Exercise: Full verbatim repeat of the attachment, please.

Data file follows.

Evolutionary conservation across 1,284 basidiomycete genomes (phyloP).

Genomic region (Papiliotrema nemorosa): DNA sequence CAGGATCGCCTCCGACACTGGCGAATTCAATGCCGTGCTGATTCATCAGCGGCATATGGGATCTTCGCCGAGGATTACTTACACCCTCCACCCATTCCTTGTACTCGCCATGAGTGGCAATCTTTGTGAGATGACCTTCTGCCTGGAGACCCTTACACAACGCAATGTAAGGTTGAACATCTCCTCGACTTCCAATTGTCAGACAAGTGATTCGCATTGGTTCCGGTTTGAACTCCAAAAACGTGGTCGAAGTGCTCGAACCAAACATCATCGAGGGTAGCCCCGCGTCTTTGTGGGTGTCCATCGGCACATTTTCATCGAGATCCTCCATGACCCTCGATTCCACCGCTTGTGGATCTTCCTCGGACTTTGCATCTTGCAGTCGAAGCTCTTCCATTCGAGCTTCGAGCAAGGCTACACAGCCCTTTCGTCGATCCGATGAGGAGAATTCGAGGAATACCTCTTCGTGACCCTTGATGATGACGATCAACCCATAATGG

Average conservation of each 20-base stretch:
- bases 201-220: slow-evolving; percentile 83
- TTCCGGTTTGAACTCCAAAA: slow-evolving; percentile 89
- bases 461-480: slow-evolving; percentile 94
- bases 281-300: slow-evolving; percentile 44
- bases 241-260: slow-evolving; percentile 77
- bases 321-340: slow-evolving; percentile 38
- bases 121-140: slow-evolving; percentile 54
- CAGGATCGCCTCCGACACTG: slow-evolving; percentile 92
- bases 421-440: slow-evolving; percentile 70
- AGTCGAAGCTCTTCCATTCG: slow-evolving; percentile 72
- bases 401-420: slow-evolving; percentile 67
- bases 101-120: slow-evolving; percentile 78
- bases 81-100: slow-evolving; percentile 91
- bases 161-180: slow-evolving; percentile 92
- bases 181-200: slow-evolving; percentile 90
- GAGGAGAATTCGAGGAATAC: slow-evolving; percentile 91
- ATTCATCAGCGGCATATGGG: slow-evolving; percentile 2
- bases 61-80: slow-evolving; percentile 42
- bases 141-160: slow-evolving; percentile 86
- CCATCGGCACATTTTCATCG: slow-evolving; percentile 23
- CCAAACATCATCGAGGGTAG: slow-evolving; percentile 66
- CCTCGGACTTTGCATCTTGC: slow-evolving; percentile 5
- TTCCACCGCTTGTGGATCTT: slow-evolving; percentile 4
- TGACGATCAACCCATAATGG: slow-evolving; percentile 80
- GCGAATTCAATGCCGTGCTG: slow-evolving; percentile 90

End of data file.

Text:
Evolutionary conservation across 1,284 basidiomycete genomes (phyloP).

Genomic region (Papiliotrema nemorosa): DNA sequence CAGGATCGCCTCCGACACTGGCGAATTCAATGCCGTGCTGATTCATCAGCGGCATATGGGATCTTCGCCGAGGATTACTTACACCCTCCACCCATTCCTTGTACTCGCCATGAGTGGCAATCTTTGTGAGATGACCTTCTGCCTGGAGACCCTTACACAACGCAATGTAAGGTTGAACATCTCCTCGACTTCCAATTGTCAGACAAGTGATTCGCATTGGTTCCGGTTTGAACTCCAAAAACGTGGTCGAAGTGCTCGAACCAAACATCATCGAGGGTAGCCCCGCGTCTTTGTGGGTGTCCATCGGCACATTTTCATCGAGATCCTCCATGACCCTCGATTCCACCGCTTGTGGATCTTCCTCGGACTTTGCATCTTGCAGTCGAAGCTCTTCCATTCGAGCTTCGAGCAAGGCTACACAGCCCTTTCGTCGATCCGATGAGGAGAATTCGAGGAATACCTCTTCGTGACCCTTGATGATGACGATCAACCCATAATGG

Average conservation of each 20-base stretch:
- bases 201-220: slow-evolving; percentile 83
- TTCCGGTTTGAACTCCAAAA: slow-evolving; percentile 89
- bases 461-480: slow-evolving; percentile 94
- bases 281-300: slow-evolving; percentile 44
- bases 241-260: slow-evolving; percentile 77
- bases 321-340: slow-evolving; percentile 38
- bases 121-140: slow-evolving; percentile 54
- CAGGATCGCCTCCGACACTG: slow-evolving; percentile 92
- bases 421-440: slow-evolving; percentile 70
- AGTCGAAGCTCTTCCATTCG: slow-evolving; percentile 72
- bases 401-420: slow-evolving; percentile 67
- bases 101-120: slow-evolving; percentile 78
- bases 81-100: slow-evolving; percentile 91
- bases 161-180: slow-evolving; percentile 92
- bases 181-200: slow-evolving; percentile 90
- GAGGAGAATTCGAGGAATAC: slow-evolving; percentile 91
- ATTCATCAGCGGCATATGGG: slow-evolving; percentile 2
- bases 61-80: slow-evolving; percentile 42
- bases 141-160: slow-evolving; percentile 86
- CCATCGGCACATTTTCATCG: slow-evolving; percentile 23
- CCAAACATCATCGAGGGTAG: slow-evolving; percentile 66
- CCTCGGACTTTGCATCTTGC: slow-evolving; percentile 5
- TTCCACCGCTTGTGGATCTT: slow-evolving; percentile 4
- TGACGATCAACCCATAATGG: slow-evolving; percentile 80
- GCGAATTCAATGCCGTGCTG: slow-evolving; percentile 90